Endowed Chairs: Stepping Stones to Higher Levels of Research

Eighteen endowed chairs have been created in the past three years

Distinguished Professor Susan Wessler, left, with Rochelle Campbell, who created an endowed chair for science education. Photo by Carrie Rosema

A chair is typically a place to sit. But in academic terms, think of it as a place to launch a professor’s research goals to new heights.

UC Riverside currently has 55 “chairs” endowed by donors for specific purposes, and 18 of those have been created in the past three years.

“An endowed chair is one of the most important and honored spots in higher education, because it fosters academic excellence and recognizes superior faculty,” said UCR Chancellor Kim A. Wilcox. “Our goal by the end of our current fundraising campaign in 2020 is to get to 75 endowed chairs. I am confident we will make it.”

Established with donor gifts to an academic area, the endowed chair provides financial support beyond salary. The professor is free to use that gift in research, teaching or service activities. It gives them the autonomy and the prestige to hear a good idea and to act on it quickly and in a concrete way.

UC Riverside’s first endowed chair came in 1980.

A few of UCR’s endowed chair holders tell us how the gift helped their research, and why these gifts matter.

Juan Felipe Herrera

Juan Felipe Herrera

The Tomás Rivera Endowed Chair in Creative Writing was like opening a door as big as the sky.” — Juan Felipe Herrera, U.S. Poet Laureate, emeritus professor of creative writing, who came to UCR in 2005 in order to accept the chair named for UCR’s former Chancellor Tomás Rivera.

Sharon Walker, professor and John Babbage chair in Environmental Engineering

Sharon Walker, professor and John Babbage chair in Environmental Engineering

“It’s great when a student comes to you and you can say, ‘Great idea, let’s do it.’ That’s the intellectual freedom that the Babbage Chair has given me.” — Sharon Walker, interim dean of the Bourns College of Engineering and the John Babbage Chair in Environmental Engineering.

“We want to interest students in science so they will persist in their major, and also, so we can tell them about all the career opportunities that exist in science — not just medical school. The proceeds will go to science education.” — Distinguished Professor of Genetics Susan Wessler holds the Neil A. and Rochelle A. Campbell Presidential Chair for Innovation in Science Education.

Michael Alexander

Michael S. Alexander holds the Maimonides Endowed Chair in Jewish Studies at UCR.

“In a very concrete sense, the purpose of a university is simply to create opportunities for diverse and knowledgeable people to get to know one another. In that regard, the establishment of this chair is a really great thing. It means that UCR has made a long-term commitment to include Jewry and Judaism as part of the conversation.” — Associate Professor in the UCR Department of Religious Studies Michael Alexander, UCR Maimonides Chair in Jewish Studies.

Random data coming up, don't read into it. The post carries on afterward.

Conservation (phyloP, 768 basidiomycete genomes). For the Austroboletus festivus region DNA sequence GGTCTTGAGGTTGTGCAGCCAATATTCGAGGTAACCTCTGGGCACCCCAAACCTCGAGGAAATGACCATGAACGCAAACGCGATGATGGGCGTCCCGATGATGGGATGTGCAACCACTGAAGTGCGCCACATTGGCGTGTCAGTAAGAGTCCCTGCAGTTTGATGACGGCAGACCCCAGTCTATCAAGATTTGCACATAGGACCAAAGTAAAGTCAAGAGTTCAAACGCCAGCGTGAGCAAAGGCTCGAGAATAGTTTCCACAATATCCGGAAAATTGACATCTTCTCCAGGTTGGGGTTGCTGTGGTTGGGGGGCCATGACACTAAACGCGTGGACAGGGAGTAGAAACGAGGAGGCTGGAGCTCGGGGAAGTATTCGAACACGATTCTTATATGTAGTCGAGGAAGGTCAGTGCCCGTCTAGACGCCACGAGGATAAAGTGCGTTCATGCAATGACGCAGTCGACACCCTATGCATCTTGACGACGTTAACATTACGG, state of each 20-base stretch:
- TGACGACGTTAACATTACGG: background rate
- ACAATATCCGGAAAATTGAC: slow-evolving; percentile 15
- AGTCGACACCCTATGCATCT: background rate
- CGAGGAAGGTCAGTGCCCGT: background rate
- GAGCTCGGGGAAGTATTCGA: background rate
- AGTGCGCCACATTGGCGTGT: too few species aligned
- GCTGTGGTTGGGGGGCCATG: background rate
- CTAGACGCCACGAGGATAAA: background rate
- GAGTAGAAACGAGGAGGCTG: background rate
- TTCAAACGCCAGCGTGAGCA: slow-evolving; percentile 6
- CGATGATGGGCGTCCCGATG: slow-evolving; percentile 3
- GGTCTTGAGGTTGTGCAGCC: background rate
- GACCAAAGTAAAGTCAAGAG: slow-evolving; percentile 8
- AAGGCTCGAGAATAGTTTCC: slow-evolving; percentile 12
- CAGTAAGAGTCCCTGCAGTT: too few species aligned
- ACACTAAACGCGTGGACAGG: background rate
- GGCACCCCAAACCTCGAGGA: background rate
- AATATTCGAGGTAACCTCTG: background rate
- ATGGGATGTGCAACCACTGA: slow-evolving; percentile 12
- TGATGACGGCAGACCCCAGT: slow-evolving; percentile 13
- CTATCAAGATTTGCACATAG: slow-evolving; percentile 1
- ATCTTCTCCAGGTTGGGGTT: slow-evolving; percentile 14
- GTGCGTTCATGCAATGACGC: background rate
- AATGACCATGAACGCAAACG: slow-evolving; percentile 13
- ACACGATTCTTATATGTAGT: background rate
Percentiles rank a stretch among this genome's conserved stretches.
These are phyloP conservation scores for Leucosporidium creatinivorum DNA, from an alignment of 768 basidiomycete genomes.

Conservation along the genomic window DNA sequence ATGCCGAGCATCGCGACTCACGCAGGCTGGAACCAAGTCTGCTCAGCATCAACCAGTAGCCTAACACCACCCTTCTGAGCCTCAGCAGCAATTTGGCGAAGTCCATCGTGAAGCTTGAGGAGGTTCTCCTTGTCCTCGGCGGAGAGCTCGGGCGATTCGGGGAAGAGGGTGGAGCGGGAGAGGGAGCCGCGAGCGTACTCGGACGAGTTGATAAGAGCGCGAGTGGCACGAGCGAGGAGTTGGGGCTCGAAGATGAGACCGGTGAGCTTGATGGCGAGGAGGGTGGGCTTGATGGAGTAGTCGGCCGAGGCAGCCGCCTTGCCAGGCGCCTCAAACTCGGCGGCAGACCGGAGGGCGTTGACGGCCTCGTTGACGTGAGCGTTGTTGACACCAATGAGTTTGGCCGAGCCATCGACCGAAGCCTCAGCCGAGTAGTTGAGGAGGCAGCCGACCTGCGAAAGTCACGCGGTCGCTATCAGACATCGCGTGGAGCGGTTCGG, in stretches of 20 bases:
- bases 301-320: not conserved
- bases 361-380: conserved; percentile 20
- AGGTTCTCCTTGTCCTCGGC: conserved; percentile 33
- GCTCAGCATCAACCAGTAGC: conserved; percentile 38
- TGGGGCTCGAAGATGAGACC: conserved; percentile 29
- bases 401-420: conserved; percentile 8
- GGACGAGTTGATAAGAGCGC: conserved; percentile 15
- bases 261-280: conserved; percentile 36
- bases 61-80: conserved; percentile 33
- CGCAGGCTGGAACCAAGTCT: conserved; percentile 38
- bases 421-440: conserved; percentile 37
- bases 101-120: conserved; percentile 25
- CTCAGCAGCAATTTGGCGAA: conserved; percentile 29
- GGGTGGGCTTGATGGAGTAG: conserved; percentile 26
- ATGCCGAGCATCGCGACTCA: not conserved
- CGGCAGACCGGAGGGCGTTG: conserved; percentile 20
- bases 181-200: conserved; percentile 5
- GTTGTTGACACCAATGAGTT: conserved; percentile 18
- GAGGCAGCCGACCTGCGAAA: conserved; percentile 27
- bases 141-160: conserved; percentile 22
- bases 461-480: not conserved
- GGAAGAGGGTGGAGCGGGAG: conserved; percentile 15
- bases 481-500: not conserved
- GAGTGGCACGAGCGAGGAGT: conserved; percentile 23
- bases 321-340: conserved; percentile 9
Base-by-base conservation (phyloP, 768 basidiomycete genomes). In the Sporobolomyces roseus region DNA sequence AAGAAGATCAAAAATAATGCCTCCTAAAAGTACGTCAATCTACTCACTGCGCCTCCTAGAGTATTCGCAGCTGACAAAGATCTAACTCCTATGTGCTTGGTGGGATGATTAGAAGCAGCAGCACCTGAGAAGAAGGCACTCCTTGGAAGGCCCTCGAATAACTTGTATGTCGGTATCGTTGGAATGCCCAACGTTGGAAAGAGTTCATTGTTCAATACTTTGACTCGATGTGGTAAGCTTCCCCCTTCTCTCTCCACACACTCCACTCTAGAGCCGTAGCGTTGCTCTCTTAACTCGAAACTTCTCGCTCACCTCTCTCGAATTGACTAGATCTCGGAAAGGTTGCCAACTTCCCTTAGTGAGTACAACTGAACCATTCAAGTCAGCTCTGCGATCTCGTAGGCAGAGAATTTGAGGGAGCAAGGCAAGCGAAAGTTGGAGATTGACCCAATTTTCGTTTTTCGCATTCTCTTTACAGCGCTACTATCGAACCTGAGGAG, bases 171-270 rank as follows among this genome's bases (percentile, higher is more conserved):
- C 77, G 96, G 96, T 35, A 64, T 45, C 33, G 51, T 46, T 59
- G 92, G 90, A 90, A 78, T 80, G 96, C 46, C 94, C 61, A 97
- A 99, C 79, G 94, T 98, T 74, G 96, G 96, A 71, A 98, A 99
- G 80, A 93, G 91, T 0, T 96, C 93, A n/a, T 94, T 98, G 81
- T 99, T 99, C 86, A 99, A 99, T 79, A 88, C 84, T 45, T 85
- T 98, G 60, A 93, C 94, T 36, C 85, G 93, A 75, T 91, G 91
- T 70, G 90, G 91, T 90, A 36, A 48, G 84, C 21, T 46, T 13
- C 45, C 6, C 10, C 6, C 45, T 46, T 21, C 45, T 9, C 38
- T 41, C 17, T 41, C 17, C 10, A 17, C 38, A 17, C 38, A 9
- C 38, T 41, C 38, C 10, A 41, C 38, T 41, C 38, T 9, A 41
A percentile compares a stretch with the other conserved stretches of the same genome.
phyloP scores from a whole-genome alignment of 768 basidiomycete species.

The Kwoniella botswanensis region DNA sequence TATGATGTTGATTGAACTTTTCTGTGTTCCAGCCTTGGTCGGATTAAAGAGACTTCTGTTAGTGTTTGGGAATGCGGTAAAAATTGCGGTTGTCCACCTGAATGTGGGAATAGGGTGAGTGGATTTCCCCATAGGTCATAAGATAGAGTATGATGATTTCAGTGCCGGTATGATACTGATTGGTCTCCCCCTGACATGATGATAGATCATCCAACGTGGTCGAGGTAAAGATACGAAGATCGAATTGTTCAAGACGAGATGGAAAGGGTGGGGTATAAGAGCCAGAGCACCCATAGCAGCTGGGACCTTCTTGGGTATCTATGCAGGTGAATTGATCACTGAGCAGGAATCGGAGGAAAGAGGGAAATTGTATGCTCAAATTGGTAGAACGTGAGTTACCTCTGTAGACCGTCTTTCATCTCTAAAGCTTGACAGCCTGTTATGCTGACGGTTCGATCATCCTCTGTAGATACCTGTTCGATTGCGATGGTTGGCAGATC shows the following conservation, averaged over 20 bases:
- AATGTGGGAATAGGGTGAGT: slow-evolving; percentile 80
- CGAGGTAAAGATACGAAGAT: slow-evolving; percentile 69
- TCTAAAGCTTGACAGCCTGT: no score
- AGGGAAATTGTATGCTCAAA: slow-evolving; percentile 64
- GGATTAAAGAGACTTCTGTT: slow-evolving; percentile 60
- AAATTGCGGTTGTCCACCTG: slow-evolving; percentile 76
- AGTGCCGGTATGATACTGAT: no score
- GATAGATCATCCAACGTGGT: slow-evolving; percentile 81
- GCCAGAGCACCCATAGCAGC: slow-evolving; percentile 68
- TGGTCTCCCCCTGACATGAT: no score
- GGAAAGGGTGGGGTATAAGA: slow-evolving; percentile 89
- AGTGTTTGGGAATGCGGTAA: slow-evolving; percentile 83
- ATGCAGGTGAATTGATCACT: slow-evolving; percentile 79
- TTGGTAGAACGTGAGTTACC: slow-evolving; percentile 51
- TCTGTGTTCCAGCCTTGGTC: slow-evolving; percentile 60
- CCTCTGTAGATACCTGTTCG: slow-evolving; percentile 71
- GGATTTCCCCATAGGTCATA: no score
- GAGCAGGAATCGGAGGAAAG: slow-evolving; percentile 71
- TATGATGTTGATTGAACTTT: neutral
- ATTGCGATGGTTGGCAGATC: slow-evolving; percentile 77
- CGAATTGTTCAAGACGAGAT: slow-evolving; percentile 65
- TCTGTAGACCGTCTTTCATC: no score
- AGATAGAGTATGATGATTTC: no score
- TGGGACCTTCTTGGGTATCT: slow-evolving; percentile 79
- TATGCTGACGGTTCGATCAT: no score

headshot of Ring Cardé

Ring Cardé

“The flexibility of endowed funds is key.  The A.M. Boyce endowment allows me to send students and postdocs to scientific meetings and to explore speculative areas of research that fall outside of the range of those funded by my current grants.  These pilot projects in turn can jumpstart entirely new areas of research.” — Distinguished Professor of Entomology Ring Cardé  holds the A.M. Boyce chair.

Pashaura Singh

Pashaura Singh

“The Dr. Jasbir Singh Saini Endowed Chair in Sikh and Punjabi Studies chair was the second Sikh studies chair to be established within the University of California system for the purpose of building academic strength and visibility in matters pertaining to Sikh culture and religion. Proceeds from this gift have dramatically increased our capacity for teaching, scholarship and outreach in Sikh Studies.” – Pashaura Singh, UCR professor of religious studies and the Dr. Jasbir Singh Saini Chair in Sikh and Punjabi Studies.

Natasha Raikhel

Natasha Raikhel

“When I came to UCR in 2002 I wanted to set up a chemical biology platform for my own program and UCR’s Center for Plant Cell Biology (CEPCEB), which had just been established. Using the Ernst and Helen Leibacher Chair fund, I purchased the first chemical library of 2,000 compounds and my lab performed the first chemical screen. After that I encouraged other CEPCEB members to use this small library and I purchased a library of 10,000 compounds. The rest is history.” — Natasha V. Raikhel, distinguished professor and the Ernst and Helen Leibacher Endowed Chair in Plant Molecular, Cell Biology & Genetics and the director of UCR’s Center for Plant Cell Biology and the Institute for Integrative Genome Biology.

Cliff Trafzer

Clifford E. Trafzer has written the first book-length history of the Twenty-Nine Palms Band of Mission Indians.


“It allows me to travel to Native American communities and learn from tribal elders. I was doing that, but on a more limited basis. The Costo funds have allowed us to recruit Native American students at a higher level, not just the bachelor’s degree. Anthony Madrigal, for example, is the first Cahuilla person to earn a Ph.D. in Native American history. I know that Rupert Costo would be so thrilled to know that local Cahuilla people and other Southern California Indians are earning the Ph.D.” – Professor Clifford Trafzer, who holds the Rupert Costo Chair in American Indian Affairs.

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